Archive for the ‘Karlsruhe Nuclide Chart’ Category

Nucleonica Physical Constants updated to 2018 CODATA recommended values

August 13th, 2019

The values of the physical constants used in Nucleonica are recommended by CODATA and are the latest available. Termed the “2018 CODATA recommended values” they are recognized worldwide for use in science and technology. The values became available on 20 May 2019 and replaced the 2014 CODATA set. They are based on all data available until 31 December 2018.NewPCs-2019Of particular important to the Nucleonica applications, IUPAC is recommending a new definition of the mole based on a specified number of elementary entities:
The mole, symbol mol, is the SI unit of amount of substance. One mole contains exactly 6.022 140 76 × 1023 elementary entities. This number is the fixed numerical value of the Avogadro constant, NA, when expressed in mol−1, and is called the Avogadro number.
More information
2019 redefinition of the SI base units
A new definition for the mole based on the Avogadro constant
A NEW DEFINITION OF THE MOLE HAS ARRIVED (IUPAC)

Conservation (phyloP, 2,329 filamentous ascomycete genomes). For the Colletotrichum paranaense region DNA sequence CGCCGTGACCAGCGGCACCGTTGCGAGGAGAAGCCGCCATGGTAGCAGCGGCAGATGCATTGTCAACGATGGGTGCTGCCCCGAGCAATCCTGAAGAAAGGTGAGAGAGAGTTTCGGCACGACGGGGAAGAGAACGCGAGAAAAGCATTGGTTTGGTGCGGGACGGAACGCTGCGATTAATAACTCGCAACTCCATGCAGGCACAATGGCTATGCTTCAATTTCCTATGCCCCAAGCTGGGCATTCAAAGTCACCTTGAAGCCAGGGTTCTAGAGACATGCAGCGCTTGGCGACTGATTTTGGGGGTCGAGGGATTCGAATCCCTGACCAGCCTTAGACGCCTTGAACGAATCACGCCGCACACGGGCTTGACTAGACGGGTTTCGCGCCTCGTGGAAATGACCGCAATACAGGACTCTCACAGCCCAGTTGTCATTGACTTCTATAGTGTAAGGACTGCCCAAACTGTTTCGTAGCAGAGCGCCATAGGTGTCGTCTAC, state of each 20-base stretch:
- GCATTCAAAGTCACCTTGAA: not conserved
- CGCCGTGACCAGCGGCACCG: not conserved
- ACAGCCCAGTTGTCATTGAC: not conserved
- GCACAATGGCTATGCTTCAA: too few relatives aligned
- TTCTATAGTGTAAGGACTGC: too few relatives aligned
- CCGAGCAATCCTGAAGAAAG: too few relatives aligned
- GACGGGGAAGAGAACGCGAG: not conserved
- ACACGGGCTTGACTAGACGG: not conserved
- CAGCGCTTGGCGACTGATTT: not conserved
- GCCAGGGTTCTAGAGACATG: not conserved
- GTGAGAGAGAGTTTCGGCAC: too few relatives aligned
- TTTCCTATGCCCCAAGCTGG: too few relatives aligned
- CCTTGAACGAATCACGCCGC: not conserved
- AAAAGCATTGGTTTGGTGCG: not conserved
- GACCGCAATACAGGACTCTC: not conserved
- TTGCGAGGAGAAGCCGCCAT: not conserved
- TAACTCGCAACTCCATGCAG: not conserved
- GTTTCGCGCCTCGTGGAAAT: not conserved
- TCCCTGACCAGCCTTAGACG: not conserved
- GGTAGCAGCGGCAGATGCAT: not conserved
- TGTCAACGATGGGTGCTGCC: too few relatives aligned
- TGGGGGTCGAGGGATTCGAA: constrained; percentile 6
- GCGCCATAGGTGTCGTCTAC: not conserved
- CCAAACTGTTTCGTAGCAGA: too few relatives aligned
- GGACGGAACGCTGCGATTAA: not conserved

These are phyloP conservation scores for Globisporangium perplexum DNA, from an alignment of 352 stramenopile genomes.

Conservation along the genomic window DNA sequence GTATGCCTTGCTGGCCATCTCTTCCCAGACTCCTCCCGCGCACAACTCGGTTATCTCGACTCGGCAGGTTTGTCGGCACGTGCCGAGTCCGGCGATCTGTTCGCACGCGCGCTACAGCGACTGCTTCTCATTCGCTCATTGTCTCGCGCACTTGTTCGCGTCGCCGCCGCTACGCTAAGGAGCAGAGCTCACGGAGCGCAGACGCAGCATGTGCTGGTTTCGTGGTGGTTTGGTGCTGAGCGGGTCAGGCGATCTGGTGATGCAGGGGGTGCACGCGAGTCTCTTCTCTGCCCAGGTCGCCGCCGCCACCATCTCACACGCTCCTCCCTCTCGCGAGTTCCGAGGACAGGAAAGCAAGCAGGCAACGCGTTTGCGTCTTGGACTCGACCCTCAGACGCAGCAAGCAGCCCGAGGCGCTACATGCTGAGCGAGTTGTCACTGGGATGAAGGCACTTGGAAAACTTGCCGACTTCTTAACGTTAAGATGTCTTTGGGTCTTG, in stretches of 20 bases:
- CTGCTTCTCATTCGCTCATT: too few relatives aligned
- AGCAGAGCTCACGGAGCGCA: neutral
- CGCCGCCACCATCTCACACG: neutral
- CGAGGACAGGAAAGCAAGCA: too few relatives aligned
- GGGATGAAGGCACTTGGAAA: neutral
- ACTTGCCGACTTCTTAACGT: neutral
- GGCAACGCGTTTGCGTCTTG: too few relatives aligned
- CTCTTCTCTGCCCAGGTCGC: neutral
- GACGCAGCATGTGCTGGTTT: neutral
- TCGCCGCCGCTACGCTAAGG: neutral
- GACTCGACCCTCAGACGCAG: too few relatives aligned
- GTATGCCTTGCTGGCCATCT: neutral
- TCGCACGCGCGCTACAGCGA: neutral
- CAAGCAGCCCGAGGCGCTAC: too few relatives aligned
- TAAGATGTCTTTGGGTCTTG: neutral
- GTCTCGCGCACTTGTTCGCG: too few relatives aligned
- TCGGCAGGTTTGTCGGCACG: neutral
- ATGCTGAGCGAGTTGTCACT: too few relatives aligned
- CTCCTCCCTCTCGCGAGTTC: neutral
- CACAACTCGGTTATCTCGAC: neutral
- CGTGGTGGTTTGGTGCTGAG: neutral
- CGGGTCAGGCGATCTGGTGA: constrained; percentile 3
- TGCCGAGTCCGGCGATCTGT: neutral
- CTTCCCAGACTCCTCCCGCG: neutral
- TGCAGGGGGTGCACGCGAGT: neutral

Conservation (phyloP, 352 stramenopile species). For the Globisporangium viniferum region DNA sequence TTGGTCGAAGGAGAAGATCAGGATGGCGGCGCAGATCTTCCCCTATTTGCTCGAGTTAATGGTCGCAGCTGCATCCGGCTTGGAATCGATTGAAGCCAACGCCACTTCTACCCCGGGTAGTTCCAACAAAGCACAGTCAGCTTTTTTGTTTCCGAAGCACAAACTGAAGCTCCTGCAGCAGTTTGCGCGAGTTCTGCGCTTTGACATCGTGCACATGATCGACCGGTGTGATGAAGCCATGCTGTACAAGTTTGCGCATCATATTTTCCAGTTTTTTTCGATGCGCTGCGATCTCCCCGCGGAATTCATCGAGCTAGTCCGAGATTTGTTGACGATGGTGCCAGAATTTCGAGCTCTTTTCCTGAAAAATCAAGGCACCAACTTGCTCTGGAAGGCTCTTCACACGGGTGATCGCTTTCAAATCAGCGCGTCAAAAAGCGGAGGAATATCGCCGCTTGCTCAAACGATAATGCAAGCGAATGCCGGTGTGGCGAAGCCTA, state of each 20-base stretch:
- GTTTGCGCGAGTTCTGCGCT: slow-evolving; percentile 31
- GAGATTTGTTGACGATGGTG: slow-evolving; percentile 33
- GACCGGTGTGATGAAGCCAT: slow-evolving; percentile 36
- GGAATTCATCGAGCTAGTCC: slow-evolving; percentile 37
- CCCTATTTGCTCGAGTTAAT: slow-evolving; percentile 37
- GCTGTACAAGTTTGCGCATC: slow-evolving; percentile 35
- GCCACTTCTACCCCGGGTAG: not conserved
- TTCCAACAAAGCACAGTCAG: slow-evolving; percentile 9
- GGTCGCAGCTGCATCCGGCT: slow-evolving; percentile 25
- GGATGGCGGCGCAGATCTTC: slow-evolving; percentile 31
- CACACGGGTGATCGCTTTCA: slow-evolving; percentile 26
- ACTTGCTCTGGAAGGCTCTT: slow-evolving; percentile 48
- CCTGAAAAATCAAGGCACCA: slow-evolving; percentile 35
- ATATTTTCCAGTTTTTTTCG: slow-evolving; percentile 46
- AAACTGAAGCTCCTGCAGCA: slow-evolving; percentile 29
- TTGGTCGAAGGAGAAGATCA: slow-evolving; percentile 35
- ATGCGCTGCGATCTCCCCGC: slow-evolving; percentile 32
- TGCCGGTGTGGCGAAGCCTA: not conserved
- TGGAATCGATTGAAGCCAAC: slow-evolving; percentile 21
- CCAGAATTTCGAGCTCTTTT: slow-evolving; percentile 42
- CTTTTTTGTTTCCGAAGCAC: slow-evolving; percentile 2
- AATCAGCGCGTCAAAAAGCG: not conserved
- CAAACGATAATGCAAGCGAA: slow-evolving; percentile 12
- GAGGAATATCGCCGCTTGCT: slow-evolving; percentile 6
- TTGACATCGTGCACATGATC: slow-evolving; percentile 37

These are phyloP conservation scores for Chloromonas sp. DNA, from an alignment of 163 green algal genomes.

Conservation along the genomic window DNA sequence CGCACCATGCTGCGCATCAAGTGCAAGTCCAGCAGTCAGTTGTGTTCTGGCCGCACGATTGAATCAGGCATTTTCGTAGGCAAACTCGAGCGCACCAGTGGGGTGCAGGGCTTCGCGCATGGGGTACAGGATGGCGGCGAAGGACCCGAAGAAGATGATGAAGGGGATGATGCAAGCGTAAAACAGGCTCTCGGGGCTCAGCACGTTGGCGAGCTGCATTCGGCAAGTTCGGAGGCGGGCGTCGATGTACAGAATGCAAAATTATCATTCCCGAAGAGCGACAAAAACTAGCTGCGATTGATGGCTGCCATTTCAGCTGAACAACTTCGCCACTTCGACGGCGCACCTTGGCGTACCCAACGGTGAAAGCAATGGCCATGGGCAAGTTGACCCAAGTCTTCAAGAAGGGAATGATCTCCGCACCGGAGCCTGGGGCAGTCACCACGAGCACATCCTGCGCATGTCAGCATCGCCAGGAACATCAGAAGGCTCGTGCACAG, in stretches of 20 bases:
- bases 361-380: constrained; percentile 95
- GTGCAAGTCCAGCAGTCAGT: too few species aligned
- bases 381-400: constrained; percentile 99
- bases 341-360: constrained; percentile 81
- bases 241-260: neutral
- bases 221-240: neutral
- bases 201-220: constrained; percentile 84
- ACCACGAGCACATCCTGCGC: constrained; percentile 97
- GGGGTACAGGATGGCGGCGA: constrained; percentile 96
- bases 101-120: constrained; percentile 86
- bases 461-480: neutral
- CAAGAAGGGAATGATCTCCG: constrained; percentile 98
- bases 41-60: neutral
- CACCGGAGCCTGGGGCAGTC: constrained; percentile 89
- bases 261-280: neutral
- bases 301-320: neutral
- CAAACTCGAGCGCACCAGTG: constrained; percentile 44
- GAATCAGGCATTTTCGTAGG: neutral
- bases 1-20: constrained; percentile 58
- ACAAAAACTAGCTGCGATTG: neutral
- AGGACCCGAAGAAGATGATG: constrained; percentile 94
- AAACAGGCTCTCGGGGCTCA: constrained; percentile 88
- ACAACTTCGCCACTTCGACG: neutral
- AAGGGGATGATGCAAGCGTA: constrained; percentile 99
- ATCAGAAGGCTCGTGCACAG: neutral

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Metastable states in the Karslruhe Nuclide Chart

July 24th, 2019

Qu. (from M. R. KTE Karlsruhe, Germany):
Dear Nucleonica Team,
I have always wondered what the criteria are to show the metastable state of a nuclide on the chart. The first guess would be the half life of the state. But I found for example the nuclide Rn-214 which shows a metastable state of only 0,69 ns. Is there an arbitrary threshold just below that number where you show the state on the chart if it is above? If the threshold depends on the half life, is there a scientific reason for that threshold? Are all states shown that are above that threshold?
Rn214Ans. (Nucleonica Team)
Metastable states, which do not undergo alpha or beta decays or spontaneous fission, i.e. decay only by isomeric transition are shown (usually) only if their half-life is larger than 1 s (to save space).

Rn 214 excited states Rn 214m and Rn 214n have been observed, both with alpha decay to Po 210. Although their half-lives are less than 1s they are shown in KNC. In this way the users of KNC can know that the alpha emission is not from the ground state of Rn 214 and can have higher energy than the Q-value of ground state to ground state decay.